Sunday, July 20, 2008

Memo to the next President -
here's your real legacy:

As that linked Washington Post article reminds us:
A Supreme Court nomination is perhaps the least predictable event in political life. A president never knows when a justice might decide to give up his or her lifetime appointment.
The parallel article is more explicit:

If John McCain were elected, the appointment of a conservative justice could immediately reshape the court. The senator from Arizona might be forced to temper his choice to accommodate confirmation by a solidly Democratic Senate, but his nominee would undoubtedly be far to the right of either Stevens or Ginsburg, potentially solidifying a five-member conservative majority. President Bush's appointments to court, Chief Justice John G. Roberts Jr. and Justice Samuel A. Alito Jr., are both relatively young and are expected to be fixtures for decades.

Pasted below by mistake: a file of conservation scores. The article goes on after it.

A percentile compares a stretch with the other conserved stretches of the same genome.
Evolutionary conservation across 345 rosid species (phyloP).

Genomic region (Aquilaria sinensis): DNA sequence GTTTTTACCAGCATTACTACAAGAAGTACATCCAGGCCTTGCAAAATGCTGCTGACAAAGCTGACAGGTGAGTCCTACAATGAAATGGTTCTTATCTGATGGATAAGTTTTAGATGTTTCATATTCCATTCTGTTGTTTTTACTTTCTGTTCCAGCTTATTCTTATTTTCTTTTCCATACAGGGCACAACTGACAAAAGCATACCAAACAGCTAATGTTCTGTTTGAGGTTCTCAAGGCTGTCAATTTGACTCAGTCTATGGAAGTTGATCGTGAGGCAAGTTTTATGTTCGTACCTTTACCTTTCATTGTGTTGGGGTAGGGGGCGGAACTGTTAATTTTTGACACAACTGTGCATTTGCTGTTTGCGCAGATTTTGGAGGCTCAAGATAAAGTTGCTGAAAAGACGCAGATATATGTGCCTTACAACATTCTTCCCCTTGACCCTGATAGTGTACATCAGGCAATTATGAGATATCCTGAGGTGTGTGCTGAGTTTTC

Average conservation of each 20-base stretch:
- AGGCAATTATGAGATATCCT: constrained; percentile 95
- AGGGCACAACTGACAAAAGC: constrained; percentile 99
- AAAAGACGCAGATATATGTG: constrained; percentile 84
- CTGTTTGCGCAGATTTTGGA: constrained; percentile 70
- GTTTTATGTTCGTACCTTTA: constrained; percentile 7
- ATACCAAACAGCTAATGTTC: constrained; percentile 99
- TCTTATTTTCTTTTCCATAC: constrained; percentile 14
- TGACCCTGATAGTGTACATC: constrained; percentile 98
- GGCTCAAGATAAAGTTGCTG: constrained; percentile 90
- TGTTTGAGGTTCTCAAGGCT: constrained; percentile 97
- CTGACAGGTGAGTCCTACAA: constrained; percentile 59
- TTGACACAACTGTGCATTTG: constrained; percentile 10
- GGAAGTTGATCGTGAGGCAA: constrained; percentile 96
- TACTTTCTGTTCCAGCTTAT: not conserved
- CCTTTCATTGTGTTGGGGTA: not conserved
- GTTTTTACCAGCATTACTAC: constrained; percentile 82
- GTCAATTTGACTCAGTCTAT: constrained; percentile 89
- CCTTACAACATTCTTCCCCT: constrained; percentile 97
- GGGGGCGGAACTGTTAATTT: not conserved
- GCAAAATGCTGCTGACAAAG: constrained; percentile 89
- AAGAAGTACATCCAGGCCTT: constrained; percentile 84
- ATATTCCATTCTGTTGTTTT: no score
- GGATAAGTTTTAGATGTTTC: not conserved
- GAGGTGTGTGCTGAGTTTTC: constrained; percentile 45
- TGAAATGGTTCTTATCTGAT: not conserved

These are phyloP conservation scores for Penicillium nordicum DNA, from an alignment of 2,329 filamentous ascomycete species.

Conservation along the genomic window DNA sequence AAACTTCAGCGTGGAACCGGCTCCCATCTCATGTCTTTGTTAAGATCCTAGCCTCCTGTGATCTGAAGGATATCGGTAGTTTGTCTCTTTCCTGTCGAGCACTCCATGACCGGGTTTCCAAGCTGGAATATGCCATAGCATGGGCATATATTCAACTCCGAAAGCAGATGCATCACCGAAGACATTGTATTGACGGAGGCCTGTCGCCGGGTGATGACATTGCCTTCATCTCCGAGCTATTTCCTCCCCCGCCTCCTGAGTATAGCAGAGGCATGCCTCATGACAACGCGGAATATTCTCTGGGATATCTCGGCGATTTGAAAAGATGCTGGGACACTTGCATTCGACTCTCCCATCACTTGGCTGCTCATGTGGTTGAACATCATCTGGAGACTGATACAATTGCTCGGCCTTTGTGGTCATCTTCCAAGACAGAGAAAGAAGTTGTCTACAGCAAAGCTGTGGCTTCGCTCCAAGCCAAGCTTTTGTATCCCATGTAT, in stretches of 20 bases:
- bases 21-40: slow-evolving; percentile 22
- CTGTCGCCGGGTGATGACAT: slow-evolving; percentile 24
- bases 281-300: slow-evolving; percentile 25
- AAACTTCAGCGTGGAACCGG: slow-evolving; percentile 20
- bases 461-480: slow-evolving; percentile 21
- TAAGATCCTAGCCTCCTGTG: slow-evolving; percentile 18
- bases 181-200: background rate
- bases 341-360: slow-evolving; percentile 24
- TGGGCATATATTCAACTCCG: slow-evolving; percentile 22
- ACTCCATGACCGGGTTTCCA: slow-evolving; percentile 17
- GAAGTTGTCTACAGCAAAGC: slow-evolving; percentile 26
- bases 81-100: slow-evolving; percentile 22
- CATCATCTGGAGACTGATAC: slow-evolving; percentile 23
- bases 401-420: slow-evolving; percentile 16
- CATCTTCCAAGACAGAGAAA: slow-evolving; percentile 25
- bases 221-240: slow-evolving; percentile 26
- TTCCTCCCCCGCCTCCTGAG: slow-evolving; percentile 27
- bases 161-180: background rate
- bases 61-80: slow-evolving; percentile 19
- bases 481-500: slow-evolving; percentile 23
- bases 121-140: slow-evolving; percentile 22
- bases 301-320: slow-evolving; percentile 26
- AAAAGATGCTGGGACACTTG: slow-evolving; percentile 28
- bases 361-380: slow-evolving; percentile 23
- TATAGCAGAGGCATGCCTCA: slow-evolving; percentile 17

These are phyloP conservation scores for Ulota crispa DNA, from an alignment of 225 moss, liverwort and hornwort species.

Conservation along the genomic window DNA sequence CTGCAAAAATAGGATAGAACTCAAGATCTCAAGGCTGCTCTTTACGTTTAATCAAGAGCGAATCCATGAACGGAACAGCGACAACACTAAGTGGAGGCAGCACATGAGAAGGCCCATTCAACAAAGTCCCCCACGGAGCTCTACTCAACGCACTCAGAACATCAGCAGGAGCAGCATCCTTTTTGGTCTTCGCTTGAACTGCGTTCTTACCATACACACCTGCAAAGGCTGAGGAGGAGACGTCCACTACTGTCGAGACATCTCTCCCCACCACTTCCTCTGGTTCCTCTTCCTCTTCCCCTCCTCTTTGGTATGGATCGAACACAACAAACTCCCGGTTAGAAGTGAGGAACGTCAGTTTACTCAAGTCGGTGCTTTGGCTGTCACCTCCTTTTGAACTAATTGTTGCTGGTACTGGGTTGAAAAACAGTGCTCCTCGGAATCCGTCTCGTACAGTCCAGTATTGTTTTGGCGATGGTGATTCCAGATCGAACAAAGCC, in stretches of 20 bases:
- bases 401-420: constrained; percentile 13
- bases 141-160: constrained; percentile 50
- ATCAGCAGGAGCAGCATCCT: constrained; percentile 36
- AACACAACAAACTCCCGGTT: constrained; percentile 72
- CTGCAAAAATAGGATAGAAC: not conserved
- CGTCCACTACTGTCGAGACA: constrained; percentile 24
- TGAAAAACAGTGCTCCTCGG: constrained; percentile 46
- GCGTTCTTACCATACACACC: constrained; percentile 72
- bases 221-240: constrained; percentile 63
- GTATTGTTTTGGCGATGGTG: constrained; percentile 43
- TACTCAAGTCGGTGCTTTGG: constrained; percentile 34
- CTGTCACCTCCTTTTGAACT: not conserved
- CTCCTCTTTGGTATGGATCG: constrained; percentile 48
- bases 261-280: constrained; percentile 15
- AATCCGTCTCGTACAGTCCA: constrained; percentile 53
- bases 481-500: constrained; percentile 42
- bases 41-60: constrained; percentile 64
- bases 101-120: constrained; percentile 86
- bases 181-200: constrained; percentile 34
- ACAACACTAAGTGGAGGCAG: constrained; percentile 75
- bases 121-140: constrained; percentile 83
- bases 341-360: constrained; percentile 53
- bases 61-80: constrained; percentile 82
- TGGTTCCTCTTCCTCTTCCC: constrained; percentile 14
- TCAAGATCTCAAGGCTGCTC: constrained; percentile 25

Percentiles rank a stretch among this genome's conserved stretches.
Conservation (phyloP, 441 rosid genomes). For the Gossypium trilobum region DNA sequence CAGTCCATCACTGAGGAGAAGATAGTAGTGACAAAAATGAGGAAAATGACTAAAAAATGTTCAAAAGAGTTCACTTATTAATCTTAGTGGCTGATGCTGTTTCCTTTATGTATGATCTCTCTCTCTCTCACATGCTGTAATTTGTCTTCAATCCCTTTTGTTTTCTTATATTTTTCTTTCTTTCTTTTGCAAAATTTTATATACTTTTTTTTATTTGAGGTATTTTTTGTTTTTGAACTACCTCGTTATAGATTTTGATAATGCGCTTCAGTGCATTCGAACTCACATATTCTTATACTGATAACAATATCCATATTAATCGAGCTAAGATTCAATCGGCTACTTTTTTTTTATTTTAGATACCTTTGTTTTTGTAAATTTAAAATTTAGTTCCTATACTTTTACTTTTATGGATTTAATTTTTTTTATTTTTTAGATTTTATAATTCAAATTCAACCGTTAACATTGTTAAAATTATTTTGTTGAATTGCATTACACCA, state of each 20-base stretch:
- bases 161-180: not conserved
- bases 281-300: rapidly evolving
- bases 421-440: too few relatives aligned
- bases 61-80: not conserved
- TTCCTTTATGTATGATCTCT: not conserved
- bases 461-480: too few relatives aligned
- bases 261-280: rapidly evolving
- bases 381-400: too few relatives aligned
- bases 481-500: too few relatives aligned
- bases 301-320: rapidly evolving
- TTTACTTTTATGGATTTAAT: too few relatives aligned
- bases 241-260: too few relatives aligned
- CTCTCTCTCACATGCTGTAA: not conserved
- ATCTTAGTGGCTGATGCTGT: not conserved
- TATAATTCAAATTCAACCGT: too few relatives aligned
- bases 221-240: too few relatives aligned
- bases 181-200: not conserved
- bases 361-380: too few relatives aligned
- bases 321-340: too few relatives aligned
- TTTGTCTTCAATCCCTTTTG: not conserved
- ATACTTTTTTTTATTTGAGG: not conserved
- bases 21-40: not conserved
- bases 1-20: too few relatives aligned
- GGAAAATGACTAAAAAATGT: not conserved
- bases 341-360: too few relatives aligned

If Obama had the opportunity to make an appointment, it would be only the fourth nomination from a Democratic president in more than 40 years. And for activists on the left, it could signal the opportunity to create a new dynamic for the court.

"It is a court with no true liberal on it, the most conservative court in 75 years," said Geoffrey Stone, a law professor at the University of Chicago, where Obama once taught constitutional law. "What we call liberals on this court are moderates, or moderate liberals, if you want to get refined about it."

Stone notes, as he said Stevens has, that every justice on the current court with the exception of Ginsburg is more conservative than the justice he replaced -- a natural evolution given that seven of the nine were appointed by Republican presidents.

Alexis de Tocqueville propounded what has become a cliché (and a truism):

There is hardly a political question in the United States which does not sooner or later turn into a judicial one.
So, when we recall the 2000 Florida vote-farce; Gitmo, gender politics, freedom of information ..., yes, it does matter to us non-Americans.

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